One of many examples Fitch cites is a study of Lac La Biche where walleye were extirpated from the lake by 1970 as a result of overfishing. However, there was also an increased nutrient flow (largely phosphorous and nitrogen) into the lake from development in the watershed that started in the 1950s. Several efforts to reinstate walleye over the years have largely failed because the changes to the habitat caused by the nutrient loading and other factors changed the way the ecosystem functions.
As I’ve related in this column, a similar situation occurred at Wabamun Lake, where walleye were fished out of the lake in the early 20th century. Efforts to re-establish walleye also failed but most likely as a result of the warm water outflow coming from the Wabamun power plant before it was decommissioned. The plant was constructed in the 1950s and used Wabamun Lake water to cool its generators. The warm water kept a portion of the lake ice-free all winter. As a consequence, the reintroduced walleye spawned in that water weeks earlier than normal and the resultant fry did not find enough food in the colder portions of the lake to survive. Since the plant closed in 2010, walleye stocked since then have successfully reproduced and their offspring appear to be thriving.
Although Wabamun does have a nutrient load in its water, it is not yet at the levels of Lac La Biche and other lakes in central Alberta. So, there is hope for Wabamun’s fisheries if the three levels of government ever get their acts together to control the development around the lake.
Fitch also documented how our trout populations in the foothills and mountains (e.g., cutthroat and bull trout) have suffered from mismanagement and habitat destruction that has been occurring for decades. However in terms of what is happening today, perhaps the saddest of Fitch’s examples is that of Alberta’s Arctic grayling that historically ranged throughout the Peace, Athabasca and Hay River basins. This beautiful fish that thrives in cool pristine waters and is a fly fisher’s dream has lost 40% of its range and 90% of its numbers in many waters, mainly as a result of habitat changes on a landscape scale. This has all occurred within the living memory of old guys like me and has been well documented. Yet, the government continues to allow habitat-destructive development in these watersheds without consideration of the consequences to the fisheries and other resources like caribou. It’s like the right-hand not only does not know what the left hand is doing—it doesn’t care.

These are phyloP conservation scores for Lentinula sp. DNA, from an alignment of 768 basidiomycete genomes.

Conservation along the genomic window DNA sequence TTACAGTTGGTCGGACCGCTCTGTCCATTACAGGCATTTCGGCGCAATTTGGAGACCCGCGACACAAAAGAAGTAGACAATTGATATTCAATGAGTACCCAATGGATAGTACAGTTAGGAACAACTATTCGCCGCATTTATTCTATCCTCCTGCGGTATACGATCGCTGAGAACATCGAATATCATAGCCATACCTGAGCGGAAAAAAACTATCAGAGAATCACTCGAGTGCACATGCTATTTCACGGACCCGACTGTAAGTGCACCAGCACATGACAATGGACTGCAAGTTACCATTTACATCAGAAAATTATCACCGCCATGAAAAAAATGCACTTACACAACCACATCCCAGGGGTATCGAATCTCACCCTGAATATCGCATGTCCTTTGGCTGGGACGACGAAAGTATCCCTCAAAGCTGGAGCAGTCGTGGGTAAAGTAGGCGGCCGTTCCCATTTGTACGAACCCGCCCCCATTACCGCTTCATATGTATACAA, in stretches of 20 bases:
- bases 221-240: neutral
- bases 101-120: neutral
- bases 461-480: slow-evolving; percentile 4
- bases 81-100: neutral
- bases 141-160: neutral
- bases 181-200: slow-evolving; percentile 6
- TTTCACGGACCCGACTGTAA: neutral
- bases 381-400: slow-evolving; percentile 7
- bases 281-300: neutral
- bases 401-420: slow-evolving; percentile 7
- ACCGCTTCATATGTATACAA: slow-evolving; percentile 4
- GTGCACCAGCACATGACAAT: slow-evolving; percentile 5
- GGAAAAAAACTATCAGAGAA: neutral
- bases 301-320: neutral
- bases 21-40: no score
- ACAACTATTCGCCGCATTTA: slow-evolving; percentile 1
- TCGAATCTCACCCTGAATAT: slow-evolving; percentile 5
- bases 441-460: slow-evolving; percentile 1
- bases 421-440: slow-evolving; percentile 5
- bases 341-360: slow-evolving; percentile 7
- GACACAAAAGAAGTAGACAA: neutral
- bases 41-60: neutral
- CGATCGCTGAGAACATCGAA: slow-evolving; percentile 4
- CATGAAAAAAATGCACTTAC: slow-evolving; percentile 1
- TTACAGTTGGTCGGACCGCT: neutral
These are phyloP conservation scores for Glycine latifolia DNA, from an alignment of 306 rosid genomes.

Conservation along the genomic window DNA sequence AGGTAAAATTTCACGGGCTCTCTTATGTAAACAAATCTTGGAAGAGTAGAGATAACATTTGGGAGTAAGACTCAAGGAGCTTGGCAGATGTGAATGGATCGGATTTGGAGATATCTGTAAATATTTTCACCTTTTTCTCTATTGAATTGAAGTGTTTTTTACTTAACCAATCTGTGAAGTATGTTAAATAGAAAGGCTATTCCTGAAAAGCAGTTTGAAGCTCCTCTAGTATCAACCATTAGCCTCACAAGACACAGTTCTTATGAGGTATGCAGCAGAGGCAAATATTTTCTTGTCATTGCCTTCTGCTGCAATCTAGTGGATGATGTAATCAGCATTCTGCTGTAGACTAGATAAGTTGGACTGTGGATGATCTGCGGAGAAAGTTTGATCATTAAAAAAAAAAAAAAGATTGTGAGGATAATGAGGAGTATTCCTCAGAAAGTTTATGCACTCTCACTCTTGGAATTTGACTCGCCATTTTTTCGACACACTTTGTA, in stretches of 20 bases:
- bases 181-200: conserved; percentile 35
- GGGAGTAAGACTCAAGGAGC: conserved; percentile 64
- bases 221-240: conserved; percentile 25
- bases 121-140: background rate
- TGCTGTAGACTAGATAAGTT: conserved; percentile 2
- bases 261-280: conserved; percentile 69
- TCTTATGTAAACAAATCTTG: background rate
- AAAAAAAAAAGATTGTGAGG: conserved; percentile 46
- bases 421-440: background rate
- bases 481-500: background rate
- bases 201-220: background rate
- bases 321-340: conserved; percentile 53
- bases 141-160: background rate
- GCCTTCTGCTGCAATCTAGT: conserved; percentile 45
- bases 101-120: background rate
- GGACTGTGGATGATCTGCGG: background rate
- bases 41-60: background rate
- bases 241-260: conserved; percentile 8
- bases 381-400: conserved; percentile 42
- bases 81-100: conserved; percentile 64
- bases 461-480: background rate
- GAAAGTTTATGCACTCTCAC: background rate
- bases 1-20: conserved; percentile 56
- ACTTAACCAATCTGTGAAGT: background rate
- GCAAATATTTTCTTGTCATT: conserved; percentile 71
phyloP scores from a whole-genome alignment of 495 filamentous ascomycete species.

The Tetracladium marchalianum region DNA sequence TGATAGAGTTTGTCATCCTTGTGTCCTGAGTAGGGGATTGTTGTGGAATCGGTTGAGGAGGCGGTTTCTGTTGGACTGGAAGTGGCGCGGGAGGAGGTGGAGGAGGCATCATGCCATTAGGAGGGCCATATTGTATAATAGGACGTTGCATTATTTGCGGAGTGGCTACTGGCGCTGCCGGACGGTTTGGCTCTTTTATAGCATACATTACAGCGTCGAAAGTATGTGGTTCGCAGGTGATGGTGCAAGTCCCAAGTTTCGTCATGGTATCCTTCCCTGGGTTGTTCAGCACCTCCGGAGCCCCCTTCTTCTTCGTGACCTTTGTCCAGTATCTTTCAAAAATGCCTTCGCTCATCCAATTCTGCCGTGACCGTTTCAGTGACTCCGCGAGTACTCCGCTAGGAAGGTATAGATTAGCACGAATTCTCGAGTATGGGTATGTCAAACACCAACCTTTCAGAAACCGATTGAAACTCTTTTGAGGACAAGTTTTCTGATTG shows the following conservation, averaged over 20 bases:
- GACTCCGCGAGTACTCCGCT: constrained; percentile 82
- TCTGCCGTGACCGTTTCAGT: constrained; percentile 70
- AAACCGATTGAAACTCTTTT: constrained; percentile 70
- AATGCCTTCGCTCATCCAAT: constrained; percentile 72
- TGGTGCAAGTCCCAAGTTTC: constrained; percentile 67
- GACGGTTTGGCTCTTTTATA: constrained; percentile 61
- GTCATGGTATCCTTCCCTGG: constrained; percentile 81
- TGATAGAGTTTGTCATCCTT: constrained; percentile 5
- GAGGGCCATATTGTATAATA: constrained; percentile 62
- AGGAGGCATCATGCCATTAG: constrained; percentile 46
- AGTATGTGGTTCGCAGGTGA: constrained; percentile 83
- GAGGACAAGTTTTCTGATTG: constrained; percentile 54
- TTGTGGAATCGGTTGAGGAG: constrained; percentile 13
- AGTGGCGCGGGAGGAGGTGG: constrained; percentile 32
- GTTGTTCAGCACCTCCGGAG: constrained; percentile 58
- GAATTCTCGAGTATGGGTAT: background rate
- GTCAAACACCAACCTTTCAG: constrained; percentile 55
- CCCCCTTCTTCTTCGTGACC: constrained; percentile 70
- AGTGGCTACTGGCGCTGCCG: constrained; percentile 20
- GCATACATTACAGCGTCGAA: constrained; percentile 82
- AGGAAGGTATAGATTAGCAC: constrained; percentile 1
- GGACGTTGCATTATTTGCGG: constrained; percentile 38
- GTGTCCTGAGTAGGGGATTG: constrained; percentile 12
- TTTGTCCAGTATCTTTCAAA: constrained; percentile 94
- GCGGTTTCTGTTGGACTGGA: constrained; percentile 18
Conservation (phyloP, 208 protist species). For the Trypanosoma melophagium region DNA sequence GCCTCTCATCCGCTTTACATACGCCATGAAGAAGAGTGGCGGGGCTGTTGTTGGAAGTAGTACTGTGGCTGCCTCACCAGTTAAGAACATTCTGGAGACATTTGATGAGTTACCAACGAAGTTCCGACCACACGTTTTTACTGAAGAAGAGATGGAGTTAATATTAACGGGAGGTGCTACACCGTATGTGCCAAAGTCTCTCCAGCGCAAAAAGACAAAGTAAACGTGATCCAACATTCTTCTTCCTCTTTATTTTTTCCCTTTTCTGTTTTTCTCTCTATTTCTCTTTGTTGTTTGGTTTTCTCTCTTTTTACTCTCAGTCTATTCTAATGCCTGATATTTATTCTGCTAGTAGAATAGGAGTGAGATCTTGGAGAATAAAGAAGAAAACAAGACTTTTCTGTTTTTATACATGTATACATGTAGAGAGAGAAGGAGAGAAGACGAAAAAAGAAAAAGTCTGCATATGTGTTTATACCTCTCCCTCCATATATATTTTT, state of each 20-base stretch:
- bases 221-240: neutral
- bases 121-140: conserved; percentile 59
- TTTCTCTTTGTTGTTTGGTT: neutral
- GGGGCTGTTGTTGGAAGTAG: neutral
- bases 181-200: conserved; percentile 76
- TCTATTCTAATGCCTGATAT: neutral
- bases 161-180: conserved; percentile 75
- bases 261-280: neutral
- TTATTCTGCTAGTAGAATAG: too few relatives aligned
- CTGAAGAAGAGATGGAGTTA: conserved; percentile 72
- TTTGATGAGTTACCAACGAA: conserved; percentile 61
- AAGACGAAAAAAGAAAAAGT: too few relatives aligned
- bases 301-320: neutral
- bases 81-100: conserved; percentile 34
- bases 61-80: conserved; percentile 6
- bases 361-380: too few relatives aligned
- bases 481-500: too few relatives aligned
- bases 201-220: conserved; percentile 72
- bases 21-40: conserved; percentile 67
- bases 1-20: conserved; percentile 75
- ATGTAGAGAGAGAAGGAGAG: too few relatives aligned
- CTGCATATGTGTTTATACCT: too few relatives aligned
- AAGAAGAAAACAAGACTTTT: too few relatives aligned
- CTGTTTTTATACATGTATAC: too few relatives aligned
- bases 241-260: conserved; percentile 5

Sitting on a gravel bar in the Elk River eating lunch with our British Columbia guide Gene Berkey, the conversation eventually drifted to how this beautiful mountain river came to be designated both a fly-fishing-only and catch-and-release-only stream. Berkey described a process where conservation organizations and outfitters got together and lobbied the BC government to protect streams and water bodies like the Elk River to provide quality fishing experiences, conserve the native fish species and ensure quality water for all. He said it was an ongoing struggle and often governments have to be reminded of the value of recreational fisheries to the economic and general well being of citizens when other developments are considered.
Protecting our outdoor heritage is indeed an ongoing struggle. However, after experiencing fishing in many other jurisdictions, and reading Lorne Fitch’s essay, I can’t help but feel we are losing the struggle here in Alberta.
Comments are always welcome (below).